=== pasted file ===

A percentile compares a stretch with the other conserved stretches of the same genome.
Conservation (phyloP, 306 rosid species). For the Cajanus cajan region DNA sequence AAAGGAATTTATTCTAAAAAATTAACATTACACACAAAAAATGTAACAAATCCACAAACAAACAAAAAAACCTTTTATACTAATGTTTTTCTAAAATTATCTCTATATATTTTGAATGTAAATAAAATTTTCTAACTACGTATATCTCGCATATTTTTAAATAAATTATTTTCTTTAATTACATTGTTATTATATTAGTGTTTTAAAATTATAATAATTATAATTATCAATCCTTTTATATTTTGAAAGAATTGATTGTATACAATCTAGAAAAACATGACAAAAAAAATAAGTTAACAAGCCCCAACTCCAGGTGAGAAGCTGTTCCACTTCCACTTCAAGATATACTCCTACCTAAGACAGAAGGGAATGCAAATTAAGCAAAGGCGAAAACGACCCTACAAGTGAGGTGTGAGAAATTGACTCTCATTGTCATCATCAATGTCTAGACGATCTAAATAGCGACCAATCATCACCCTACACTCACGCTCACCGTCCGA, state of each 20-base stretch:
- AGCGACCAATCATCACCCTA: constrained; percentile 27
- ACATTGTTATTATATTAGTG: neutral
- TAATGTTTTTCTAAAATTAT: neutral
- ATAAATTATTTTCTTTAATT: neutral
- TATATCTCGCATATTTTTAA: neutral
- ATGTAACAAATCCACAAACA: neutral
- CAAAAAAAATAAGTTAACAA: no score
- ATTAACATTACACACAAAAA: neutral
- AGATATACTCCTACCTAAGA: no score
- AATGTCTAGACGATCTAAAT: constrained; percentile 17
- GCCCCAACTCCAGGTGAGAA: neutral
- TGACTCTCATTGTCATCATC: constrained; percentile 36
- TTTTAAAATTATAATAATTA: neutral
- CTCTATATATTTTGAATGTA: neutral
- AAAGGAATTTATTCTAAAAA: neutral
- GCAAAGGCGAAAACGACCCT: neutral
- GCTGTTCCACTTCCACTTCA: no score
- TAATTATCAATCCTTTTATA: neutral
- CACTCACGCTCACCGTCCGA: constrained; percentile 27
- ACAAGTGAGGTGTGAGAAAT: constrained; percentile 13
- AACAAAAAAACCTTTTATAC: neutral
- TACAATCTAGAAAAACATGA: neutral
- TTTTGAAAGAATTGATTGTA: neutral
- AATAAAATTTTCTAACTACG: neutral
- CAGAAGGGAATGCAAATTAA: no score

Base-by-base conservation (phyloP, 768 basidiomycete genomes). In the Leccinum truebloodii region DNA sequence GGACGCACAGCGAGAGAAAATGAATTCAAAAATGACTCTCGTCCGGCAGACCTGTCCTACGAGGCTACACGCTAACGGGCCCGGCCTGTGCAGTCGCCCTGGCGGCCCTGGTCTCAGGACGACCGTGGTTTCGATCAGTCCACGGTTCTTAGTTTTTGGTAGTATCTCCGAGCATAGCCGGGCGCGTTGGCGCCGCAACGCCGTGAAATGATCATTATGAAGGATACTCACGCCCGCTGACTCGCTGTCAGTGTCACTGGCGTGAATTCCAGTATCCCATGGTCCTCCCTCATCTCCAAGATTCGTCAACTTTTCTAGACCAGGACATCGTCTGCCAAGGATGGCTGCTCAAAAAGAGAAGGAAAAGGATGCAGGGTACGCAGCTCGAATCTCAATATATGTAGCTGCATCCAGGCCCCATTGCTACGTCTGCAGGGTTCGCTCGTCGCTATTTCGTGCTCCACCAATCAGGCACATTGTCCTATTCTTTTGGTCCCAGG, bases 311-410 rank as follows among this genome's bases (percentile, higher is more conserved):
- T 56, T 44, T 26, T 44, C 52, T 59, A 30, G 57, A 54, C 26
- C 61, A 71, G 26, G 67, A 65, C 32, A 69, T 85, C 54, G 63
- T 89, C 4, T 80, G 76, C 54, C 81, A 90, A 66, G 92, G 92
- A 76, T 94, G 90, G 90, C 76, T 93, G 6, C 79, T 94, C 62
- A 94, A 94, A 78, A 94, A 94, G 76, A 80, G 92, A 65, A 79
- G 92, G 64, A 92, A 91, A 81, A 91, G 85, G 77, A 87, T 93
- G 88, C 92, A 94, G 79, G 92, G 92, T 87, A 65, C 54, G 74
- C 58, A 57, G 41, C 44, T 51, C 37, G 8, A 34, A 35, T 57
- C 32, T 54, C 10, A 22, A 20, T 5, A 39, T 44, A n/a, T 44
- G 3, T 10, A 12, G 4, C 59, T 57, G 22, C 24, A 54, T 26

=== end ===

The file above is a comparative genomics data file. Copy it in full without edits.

A percentile compares a stretch with the other conserved stretches of the same genome.
Conservation (phyloP, 306 rosid species). For the Cajanus cajan region DNA sequence AAAGGAATTTATTCTAAAAAATTAACATTACACACAAAAAATGTAACAAATCCACAAACAAACAAAAAAACCTTTTATACTAATGTTTTTCTAAAATTATCTCTATATATTTTGAATGTAAATAAAATTTTCTAACTACGTATATCTCGCATATTTTTAAATAAATTATTTTCTTTAATTACATTGTTATTATATTAGTGTTTTAAAATTATAATAATTATAATTATCAATCCTTTTATATTTTGAAAGAATTGATTGTATACAATCTAGAAAAACATGACAAAAAAAATAAGTTAACAAGCCCCAACTCCAGGTGAGAAGCTGTTCCACTTCCACTTCAAGATATACTCCTACCTAAGACAGAAGGGAATGCAAATTAAGCAAAGGCGAAAACGACCCTACAAGTGAGGTGTGAGAAATTGACTCTCATTGTCATCATCAATGTCTAGACGATCTAAATAGCGACCAATCATCACCCTACACTCACGCTCACCGTCCGA, state of each 20-base stretch:
- AGCGACCAATCATCACCCTA: constrained; percentile 27
- ACATTGTTATTATATTAGTG: neutral
- TAATGTTTTTCTAAAATTAT: neutral
- ATAAATTATTTTCTTTAATT: neutral
- TATATCTCGCATATTTTTAA: neutral
- ATGTAACAAATCCACAAACA: neutral
- CAAAAAAAATAAGTTAACAA: no score
- ATTAACATTACACACAAAAA: neutral
- AGATATACTCCTACCTAAGA: no score
- AATGTCTAGACGATCTAAAT: constrained; percentile 17
- GCCCCAACTCCAGGTGAGAA: neutral
- TGACTCTCATTGTCATCATC: constrained; percentile 36
- TTTTAAAATTATAATAATTA: neutral
- CTCTATATATTTTGAATGTA: neutral
- AAAGGAATTTATTCTAAAAA: neutral
- GCAAAGGCGAAAACGACCCT: neutral
- GCTGTTCCACTTCCACTTCA: no score
- TAATTATCAATCCTTTTATA: neutral
- CACTCACGCTCACCGTCCGA: constrained; percentile 27
- ACAAGTGAGGTGTGAGAAAT: constrained; percentile 13
- AACAAAAAAACCTTTTATAC: neutral
- TACAATCTAGAAAAACATGA: neutral
- TTTTGAAAGAATTGATTGTA: neutral
- AATAAAATTTTCTAACTACG: neutral
- CAGAAGGGAATGCAAATTAA: no score

Base-by-base conservation (phyloP, 768 basidiomycete genomes). In the Leccinum truebloodii region DNA sequence GGACGCACAGCGAGAGAAAATGAATTCAAAAATGACTCTCGTCCGGCAGACCTGTCCTACGAGGCTACACGCTAACGGGCCCGGCCTGTGCAGTCGCCCTGGCGGCCCTGGTCTCAGGACGACCGTGGTTTCGATCAGTCCACGGTTCTTAGTTTTTGGTAGTATCTCCGAGCATAGCCGGGCGCGTTGGCGCCGCAACGCCGTGAAATGATCATTATGAAGGATACTCACGCCCGCTGACTCGCTGTCAGTGTCACTGGCGTGAATTCCAGTATCCCATGGTCCTCCCTCATCTCCAAGATTCGTCAACTTTTCTAGACCAGGACATCGTCTGCCAAGGATGGCTGCTCAAAAAGAGAAGGAAAAGGATGCAGGGTACGCAGCTCGAATCTCAATATATGTAGCTGCATCCAGGCCCCATTGCTACGTCTGCAGGGTTCGCTCGTCGCTATTTCGTGCTCCACCAATCAGGCACATTGTCCTATTCTTTTGGTCCCAGG, bases 311-410 rank as follows among this genome's bases (percentile, higher is more conserved):
- T 56, T 44, T 26, T 44, C 52, T 59, A 30, G 57, A 54, C 26
- C 61, A 71, G 26, G 67, A 65, C 32, A 69, T 85, C 54, G 63
- T 89, C 4, T 80, G 76, C 54, C 81, A 90, A 66, G 92, G 92
- A 76, T 94, G 90, G 90, C 76, T 93, G 6, C 79, T 94, C 62
- A 94, A 94, A 78, A 94, A 94, G 76, A 80, G 92, A 65, A 79
- G 92, G 64, A 92, A 91, A 81, A 91, G 85, G 77, A 87, T 93
- G 88, C 92, A 94, G 79, G 92, G 92, T 87, A 65, C 54, G 74
- C 58, A 57, G 41, C 44, T 51, C 37, G 8, A 34, A 35, T 57
- C 32, T 54, C 10, A 22, A 20, T 5, A 39, T 44, A n/a, T 44
- G 3, T 10, A 12, G 4, C 59, T 57, G 22, C 24, A 54, T 26